The Irvine Museum is known for its splendid collection of California landscapes and a selection of its paintings is now being shown at Laguna College of Art & Design in a wide-ranging exhibit, "Masterpieces from Irvine Museum," that has a surprisingly historic aspect.
The Irvine Museum, founded in 1992 by Laguna resident Joan Irvine Smith and her late mother, Athalie R. Clarke, is "the only museum in California dedicated to the preservation and display of California Impressionism or Plein-Air paintings, an art style that flourished in California from 1890 to 1930," according to the museum's website.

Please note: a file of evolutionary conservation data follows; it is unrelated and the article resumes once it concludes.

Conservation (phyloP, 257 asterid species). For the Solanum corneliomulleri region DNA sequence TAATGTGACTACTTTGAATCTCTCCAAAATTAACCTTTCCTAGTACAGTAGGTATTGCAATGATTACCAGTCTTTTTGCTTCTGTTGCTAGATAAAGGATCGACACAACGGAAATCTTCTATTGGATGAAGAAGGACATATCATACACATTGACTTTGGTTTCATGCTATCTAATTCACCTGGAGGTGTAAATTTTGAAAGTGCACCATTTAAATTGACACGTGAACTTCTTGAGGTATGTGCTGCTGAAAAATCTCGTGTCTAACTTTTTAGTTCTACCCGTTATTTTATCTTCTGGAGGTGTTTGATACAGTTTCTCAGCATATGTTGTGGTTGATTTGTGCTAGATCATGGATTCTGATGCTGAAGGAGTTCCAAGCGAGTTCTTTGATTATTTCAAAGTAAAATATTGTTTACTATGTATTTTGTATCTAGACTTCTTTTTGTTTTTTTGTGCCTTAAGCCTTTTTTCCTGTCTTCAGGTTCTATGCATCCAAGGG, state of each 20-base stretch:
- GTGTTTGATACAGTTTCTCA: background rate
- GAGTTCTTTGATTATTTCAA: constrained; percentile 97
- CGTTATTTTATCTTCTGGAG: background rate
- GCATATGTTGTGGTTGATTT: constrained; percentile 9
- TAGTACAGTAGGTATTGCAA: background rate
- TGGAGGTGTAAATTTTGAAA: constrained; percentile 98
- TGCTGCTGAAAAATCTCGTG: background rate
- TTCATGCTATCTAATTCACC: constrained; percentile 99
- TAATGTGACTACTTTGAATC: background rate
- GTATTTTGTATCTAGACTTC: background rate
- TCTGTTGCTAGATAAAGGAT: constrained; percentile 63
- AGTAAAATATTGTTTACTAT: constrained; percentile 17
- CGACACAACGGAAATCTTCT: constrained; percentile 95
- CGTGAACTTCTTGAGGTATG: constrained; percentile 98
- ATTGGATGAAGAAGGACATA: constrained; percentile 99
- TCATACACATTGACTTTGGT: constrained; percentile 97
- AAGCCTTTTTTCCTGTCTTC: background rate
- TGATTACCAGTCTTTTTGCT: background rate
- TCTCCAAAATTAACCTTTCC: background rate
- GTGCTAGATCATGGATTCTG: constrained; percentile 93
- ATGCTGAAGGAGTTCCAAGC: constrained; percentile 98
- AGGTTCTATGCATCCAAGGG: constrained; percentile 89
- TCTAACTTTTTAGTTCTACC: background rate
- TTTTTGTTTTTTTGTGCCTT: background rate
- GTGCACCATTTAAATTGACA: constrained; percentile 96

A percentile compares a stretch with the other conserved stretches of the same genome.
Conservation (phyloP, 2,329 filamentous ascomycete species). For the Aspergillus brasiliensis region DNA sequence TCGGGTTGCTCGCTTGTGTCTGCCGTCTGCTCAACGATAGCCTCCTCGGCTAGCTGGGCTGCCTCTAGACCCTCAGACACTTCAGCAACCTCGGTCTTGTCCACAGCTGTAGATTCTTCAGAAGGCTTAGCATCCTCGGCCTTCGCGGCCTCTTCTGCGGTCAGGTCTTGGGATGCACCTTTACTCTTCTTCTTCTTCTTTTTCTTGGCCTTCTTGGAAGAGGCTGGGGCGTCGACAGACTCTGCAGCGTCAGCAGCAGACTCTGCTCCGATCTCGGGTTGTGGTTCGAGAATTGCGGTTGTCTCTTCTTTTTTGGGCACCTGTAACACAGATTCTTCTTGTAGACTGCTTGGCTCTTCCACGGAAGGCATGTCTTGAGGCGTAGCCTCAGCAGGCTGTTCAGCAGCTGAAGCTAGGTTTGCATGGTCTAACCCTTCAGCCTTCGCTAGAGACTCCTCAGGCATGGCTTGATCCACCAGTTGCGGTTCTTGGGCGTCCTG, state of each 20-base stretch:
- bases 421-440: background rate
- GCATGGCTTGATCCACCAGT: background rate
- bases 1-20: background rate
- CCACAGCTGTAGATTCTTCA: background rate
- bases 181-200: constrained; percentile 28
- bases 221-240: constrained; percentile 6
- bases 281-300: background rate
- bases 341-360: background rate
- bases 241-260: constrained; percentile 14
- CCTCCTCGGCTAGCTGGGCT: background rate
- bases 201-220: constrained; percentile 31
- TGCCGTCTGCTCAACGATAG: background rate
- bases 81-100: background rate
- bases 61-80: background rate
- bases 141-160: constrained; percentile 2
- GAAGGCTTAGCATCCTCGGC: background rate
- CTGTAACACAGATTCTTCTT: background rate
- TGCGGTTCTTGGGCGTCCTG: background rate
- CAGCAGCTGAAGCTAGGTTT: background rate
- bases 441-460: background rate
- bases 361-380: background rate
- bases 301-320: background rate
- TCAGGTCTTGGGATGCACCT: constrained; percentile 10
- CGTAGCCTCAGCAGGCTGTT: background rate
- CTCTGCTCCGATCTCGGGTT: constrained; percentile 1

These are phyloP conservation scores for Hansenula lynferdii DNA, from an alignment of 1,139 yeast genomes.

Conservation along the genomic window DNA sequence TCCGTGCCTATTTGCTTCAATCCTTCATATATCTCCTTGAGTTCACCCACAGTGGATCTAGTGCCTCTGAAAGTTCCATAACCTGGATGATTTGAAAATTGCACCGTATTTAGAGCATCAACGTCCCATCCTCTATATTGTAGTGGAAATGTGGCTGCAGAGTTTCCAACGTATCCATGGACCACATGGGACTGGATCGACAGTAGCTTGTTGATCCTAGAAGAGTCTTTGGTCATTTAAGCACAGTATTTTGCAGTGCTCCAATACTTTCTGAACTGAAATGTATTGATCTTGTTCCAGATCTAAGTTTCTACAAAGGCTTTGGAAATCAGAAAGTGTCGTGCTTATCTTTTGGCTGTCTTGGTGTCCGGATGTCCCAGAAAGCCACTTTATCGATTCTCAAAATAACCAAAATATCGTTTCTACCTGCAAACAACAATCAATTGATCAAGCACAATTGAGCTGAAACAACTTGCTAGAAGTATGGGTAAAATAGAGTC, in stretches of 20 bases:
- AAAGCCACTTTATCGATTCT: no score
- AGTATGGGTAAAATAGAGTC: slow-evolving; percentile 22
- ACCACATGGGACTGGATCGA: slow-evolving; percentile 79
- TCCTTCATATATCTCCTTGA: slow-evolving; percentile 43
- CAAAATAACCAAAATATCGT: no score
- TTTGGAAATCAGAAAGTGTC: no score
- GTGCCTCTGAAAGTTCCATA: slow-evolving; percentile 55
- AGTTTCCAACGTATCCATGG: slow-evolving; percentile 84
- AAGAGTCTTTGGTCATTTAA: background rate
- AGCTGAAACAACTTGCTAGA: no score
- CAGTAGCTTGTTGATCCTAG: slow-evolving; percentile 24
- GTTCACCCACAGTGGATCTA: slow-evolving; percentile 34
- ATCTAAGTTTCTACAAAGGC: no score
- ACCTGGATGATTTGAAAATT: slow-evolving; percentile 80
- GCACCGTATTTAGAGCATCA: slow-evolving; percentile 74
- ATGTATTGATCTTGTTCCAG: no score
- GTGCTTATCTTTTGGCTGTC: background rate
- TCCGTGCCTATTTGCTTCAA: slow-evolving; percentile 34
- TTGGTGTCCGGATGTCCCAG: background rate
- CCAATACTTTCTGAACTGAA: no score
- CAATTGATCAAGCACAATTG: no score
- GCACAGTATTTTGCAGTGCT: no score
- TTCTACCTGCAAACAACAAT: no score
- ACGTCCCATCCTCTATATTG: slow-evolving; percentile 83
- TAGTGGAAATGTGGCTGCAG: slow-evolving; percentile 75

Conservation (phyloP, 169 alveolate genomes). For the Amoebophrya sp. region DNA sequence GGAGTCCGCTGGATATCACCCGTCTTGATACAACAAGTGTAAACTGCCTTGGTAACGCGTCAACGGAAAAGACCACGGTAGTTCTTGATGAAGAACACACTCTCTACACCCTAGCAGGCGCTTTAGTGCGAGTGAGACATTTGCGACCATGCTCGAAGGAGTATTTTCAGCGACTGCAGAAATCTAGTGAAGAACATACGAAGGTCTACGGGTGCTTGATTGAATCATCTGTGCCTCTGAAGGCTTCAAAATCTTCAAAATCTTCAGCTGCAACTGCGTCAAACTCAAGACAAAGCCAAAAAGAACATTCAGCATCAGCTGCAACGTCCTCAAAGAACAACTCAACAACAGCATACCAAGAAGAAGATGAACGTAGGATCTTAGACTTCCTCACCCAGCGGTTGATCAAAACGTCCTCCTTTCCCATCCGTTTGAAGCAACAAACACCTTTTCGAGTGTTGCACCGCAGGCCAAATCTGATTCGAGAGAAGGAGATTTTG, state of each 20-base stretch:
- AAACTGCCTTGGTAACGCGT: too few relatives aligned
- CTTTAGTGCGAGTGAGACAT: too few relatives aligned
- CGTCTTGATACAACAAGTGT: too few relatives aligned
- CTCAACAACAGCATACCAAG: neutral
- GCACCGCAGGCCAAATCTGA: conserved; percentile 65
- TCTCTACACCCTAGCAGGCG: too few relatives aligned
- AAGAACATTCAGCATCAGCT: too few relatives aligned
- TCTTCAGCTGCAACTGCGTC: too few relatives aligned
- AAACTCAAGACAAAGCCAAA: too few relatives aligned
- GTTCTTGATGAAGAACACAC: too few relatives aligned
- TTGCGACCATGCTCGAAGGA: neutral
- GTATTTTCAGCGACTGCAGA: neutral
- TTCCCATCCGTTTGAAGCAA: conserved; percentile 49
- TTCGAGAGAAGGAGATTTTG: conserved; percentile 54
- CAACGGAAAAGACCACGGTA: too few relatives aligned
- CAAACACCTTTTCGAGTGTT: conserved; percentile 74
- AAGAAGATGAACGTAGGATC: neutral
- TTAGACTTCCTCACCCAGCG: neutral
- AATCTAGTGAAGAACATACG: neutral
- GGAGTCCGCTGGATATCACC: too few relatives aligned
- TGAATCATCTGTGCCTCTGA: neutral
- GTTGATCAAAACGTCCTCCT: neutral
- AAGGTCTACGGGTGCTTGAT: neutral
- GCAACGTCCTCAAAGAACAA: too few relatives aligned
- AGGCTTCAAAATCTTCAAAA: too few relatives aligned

Plein-Air painting flourished during the years when California was being discovered and developed, and painting the natural beauty of the state was especially embraced by those artists who called themselves Impressionists, according to Dora James, the Irvine Museum's curator of education.
"Impressionism started in France in the 1860s and came to California in the 1890s," James said. "Artists came here from Chicago and the Midwest because the light of California was similar to the light in the south of France."